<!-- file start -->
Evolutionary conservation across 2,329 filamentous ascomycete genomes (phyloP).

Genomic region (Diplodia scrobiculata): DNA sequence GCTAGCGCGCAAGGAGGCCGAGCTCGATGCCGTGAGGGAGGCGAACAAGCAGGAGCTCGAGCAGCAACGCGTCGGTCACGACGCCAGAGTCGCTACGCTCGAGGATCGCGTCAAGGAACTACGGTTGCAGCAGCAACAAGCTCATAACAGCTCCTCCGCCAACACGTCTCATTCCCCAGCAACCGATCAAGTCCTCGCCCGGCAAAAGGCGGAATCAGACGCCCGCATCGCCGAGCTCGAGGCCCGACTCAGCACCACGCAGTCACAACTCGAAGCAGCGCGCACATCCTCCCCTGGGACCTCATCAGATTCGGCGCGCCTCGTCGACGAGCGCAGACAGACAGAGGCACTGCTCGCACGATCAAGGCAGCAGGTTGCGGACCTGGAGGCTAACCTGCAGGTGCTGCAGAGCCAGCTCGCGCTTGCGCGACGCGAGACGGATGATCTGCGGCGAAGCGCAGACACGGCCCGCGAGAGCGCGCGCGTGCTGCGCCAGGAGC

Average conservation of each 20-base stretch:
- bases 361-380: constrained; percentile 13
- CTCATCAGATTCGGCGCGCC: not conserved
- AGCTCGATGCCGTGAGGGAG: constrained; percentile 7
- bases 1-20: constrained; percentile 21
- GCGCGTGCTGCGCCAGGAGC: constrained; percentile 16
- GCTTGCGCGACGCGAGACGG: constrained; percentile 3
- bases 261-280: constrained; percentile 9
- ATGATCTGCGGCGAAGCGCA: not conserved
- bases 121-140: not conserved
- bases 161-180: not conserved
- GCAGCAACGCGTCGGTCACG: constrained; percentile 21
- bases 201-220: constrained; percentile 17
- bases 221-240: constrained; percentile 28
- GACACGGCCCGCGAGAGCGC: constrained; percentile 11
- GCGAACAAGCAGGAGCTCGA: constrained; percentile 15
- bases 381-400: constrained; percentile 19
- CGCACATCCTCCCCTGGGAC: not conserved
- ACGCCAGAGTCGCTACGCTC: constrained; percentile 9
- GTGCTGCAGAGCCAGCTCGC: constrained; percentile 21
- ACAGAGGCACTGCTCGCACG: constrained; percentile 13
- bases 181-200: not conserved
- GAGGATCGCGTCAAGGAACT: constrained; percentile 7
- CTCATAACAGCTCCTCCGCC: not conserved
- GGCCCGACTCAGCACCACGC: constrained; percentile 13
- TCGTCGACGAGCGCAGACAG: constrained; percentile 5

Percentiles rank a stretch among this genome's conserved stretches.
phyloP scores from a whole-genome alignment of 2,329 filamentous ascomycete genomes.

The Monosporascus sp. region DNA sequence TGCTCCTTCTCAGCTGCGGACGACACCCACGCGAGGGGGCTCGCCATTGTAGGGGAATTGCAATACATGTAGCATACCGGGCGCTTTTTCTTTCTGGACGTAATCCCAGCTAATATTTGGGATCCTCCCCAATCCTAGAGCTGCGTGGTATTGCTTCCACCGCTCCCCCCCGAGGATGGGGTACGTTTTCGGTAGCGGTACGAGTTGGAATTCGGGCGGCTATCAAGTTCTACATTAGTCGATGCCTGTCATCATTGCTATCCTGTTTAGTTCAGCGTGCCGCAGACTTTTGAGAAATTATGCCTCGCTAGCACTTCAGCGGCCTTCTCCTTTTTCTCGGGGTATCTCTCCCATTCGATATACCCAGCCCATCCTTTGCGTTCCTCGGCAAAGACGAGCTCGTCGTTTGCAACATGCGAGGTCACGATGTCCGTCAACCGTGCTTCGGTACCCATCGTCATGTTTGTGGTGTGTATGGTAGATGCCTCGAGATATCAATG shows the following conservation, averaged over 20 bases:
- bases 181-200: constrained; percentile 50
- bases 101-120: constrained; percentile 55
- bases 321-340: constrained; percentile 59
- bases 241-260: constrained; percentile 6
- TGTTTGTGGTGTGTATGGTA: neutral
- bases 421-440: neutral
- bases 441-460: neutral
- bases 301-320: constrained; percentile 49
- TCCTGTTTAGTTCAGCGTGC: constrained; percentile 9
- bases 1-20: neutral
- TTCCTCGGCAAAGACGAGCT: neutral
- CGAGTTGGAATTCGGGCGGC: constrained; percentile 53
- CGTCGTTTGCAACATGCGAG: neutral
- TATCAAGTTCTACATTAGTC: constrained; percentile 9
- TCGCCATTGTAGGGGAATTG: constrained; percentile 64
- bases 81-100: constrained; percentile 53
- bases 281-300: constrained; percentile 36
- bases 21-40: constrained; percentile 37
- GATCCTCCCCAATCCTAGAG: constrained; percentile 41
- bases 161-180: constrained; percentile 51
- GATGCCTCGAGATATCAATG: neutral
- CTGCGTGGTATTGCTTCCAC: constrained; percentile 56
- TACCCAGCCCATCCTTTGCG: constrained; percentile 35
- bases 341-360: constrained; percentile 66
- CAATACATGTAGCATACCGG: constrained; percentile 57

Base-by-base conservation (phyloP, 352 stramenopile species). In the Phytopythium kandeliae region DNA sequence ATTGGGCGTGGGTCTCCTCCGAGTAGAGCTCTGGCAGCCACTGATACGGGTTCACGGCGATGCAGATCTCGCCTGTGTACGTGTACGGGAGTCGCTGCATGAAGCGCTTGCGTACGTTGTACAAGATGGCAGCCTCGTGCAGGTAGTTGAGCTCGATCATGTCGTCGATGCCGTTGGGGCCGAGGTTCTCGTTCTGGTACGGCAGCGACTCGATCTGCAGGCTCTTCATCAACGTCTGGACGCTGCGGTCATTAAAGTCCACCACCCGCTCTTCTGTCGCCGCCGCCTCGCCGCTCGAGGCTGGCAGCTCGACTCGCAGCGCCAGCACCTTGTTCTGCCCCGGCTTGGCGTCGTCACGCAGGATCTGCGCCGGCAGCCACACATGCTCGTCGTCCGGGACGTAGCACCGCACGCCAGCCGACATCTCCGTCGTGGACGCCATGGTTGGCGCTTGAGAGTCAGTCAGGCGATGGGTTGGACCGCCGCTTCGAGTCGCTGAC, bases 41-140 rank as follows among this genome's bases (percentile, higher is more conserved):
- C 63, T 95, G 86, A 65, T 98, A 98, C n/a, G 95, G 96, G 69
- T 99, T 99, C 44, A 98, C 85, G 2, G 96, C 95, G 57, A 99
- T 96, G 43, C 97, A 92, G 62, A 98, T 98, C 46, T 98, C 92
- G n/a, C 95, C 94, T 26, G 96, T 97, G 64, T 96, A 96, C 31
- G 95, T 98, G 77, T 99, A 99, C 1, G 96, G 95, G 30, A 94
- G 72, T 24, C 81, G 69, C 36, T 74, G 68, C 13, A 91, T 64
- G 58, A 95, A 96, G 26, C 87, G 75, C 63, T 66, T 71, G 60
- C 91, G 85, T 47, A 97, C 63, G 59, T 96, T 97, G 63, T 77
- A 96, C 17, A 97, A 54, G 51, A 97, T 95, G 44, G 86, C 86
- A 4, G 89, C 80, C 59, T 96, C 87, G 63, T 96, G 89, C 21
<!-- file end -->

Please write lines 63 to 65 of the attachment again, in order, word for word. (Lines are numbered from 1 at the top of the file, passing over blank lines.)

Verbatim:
- G 72, T 24, C 81, G 69, C 36, T 74, G 68, C 13, A 91, T 64
- G 58, A 95, A 96, G 26, C 87, G 75, C 63, T 66, T 71, G 60
- C 91, G 85, T 47, A 97, C 63, G 59, T 96, T 97, G 63, T 77